Same sex marriage legislation proposed by the British government could lead to the Church being forced out of traditional wedding ceremonies.
For hundreds of years the Church has taught that marriage is between a man and a woman, now the coalition is planning to introduce legislation to allow gay couples in England and Wales to marry.
The Church of England (CofE) is opposed to the proposal. It has delivered a 13-page submission to the government warning that it cannot support the plan to allow all couples regardless of gender to have a civil marriage ceremony.
The Church’s position raises the prospect of the biggest rift between the CofE and the state since it was established by Henry VIII 500 years ago.
The Cof E submission will put pressure on the Prime Minister David Cameron who has allowed a free vote of Tory MP’s on the issue. Cameron is an open supporter of gay marriage, while many Conservative MPs are against the proposed law. The Liberal Democrats, who also form part of the coalition, are largely in favor of the draft bill.
Same sex couples already have similar rights to married heterosexual partners through civil partnerships, which were introduced in 2004.
However, according to James Lawrence of Stonewall, which campaigns for gay rights, civil partnerships have not been sufficient to diminish the remaining prejudice against gay people. He told RT that the Church’s submission came as “little surprise.” He added “during the consultation period marriage equality has been compared with slavery, child abuse, polygamy and bestiality.”
Ministers have assured the Church that it would not have to conduct gay marriages. However, it is extremely unlikely that this would withstand a challenge from the European Court of Human Rights.
As the law stands now, anyone resident in England has the right to be married by the church regardless of their religious faith. About a quarter of marriages in England take place in Church of England churches.
The CofE claims that several elements of the government proposal have not been thought through and are not of a sound legal basis. It makes the case that removing the concept of gender from marriage could lead to challenges to the current civil partnerships law.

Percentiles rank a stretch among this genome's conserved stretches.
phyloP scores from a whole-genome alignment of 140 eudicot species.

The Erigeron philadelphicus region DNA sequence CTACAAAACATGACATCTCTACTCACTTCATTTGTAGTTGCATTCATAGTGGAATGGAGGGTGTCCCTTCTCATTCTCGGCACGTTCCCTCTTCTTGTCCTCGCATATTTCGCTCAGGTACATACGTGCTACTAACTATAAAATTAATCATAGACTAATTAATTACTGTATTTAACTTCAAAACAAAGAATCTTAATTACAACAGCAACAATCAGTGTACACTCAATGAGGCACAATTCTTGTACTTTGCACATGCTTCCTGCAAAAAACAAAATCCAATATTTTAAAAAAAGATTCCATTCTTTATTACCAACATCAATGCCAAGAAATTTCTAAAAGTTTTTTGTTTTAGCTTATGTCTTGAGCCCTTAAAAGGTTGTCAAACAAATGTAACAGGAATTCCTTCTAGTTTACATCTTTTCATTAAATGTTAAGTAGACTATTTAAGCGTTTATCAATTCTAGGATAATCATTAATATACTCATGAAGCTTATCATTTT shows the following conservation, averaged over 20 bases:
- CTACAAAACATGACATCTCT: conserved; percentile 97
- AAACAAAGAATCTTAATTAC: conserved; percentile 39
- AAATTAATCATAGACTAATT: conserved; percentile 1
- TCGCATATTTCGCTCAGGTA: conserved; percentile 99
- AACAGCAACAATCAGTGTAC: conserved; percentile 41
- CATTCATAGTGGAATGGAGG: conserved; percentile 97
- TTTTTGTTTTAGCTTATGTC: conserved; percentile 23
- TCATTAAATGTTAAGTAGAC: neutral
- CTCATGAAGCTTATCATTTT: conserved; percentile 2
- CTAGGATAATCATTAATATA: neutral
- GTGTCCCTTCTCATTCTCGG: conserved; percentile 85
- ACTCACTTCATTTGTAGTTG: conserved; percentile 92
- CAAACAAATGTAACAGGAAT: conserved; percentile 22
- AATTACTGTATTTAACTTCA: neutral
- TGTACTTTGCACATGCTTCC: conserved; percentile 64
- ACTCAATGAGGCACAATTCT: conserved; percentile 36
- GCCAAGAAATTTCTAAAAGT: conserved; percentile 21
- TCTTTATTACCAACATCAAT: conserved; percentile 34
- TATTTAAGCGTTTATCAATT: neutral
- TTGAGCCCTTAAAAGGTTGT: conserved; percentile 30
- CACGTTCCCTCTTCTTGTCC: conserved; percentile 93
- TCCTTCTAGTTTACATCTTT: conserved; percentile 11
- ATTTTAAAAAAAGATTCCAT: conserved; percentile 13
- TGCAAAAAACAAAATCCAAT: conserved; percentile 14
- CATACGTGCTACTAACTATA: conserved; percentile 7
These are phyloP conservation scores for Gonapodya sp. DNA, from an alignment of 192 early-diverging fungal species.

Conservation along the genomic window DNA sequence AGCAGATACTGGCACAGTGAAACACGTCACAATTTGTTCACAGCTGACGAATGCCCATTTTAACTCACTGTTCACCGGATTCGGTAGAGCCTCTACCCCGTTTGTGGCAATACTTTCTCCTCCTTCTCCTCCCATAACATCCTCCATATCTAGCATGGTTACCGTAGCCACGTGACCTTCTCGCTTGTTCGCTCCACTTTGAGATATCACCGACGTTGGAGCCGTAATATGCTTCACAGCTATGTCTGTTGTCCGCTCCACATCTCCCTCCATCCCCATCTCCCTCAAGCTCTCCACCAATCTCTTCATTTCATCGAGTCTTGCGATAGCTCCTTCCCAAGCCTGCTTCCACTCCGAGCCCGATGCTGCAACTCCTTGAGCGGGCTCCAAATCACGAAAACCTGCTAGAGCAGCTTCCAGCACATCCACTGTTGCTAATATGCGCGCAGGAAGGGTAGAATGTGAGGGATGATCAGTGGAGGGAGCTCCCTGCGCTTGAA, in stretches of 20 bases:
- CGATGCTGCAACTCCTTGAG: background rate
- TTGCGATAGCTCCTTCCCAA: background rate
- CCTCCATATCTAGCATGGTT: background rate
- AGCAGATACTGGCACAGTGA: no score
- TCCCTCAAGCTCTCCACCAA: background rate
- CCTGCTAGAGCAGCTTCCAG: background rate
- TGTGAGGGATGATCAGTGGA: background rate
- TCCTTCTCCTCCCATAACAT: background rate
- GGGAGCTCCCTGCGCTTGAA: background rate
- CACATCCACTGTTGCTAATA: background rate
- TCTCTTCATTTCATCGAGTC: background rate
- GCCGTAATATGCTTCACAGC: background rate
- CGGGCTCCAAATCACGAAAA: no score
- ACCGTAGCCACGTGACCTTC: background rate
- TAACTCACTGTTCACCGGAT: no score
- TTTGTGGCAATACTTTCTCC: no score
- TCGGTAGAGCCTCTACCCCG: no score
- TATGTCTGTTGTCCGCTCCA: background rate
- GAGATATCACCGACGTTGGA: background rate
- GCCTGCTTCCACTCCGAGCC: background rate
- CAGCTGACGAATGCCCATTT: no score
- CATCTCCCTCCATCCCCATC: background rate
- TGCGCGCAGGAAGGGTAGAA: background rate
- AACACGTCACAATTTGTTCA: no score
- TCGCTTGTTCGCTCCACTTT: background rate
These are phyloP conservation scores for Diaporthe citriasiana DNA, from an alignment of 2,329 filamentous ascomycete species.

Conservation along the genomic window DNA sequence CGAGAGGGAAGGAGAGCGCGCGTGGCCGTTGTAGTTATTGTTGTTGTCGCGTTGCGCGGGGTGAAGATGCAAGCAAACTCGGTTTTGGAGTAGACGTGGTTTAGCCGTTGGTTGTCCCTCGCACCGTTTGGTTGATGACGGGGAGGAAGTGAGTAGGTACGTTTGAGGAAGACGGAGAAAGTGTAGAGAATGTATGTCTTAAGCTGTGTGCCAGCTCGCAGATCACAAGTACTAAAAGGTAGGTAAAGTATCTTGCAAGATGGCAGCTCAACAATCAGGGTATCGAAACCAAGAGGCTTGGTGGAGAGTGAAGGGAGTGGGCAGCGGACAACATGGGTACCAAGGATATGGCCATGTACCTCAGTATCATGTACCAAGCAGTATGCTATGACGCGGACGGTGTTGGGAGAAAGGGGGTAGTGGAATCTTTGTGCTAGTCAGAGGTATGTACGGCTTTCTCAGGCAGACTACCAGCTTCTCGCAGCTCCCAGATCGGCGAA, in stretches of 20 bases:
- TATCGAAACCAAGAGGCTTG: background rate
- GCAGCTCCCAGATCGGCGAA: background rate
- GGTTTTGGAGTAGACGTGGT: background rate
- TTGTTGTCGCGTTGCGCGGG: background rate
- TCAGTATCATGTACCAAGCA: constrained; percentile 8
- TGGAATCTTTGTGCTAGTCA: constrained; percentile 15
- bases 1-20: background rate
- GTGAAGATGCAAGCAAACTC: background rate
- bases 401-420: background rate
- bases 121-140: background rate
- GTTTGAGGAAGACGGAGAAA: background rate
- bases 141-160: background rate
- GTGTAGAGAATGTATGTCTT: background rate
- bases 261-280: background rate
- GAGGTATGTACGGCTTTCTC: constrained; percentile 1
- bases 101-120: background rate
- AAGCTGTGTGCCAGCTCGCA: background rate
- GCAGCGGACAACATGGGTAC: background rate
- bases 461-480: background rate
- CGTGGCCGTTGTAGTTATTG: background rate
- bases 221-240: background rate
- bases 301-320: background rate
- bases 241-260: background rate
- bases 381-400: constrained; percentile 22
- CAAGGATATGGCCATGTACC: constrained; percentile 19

Malcolm Brown, a spokesman for the CofE, told RT that future legal action against the government was not out of the question.
“We would have to see what it all looked like were it to progress through Parliament and possibly (given that some questions are deliberately left to case law by the consultation) the courts,” said Brown.
The Bishop of Leicester had been supportive of civil partnerships when they were introduced but is against the proposed legislation. He told the UK newspaper The Guardian, “I think the difficulty here is the substitution of equality for uniformity; that is to say that there can be no distinction at all between men and women.”
The government has a spirited opponent in the Archbishop of York, Dr. John Sentamu. Dr. Sentamu, a former judge in Uganda, is a leading opponent of gay marriage and is a serious contender to replace Dr. Williams as Archbishop of Canterbury, the head of the CofE.
The Church is split on the matter. While supported by many Christians, Dr. Sentamu’s views are not shared by the more liberal members of the CofE. The Reverend Giles Fraser, former Canon Chancellor of St Paul’s Cathedral in London, said on Twitter that a recent statement from the Archbishop of York proclaiming his views on gay marriage was “absolute rubbish.”
However, Malcolm Brown played down these differences. The spokesperson told RT that the issue “does not divide the church on the predictable pro-gay/anti-gay lines.” He added that the submission to the government “had the agreement of the Archbishops’ Council and the House of Bishops.”
A YouGov poll published today by Stonewall found that 3 in 5 people of faith in Britain support the extension of civil marriages to same sex couples. “The church’s leaders don’t represent their followers’ views,” Lawrence told RT.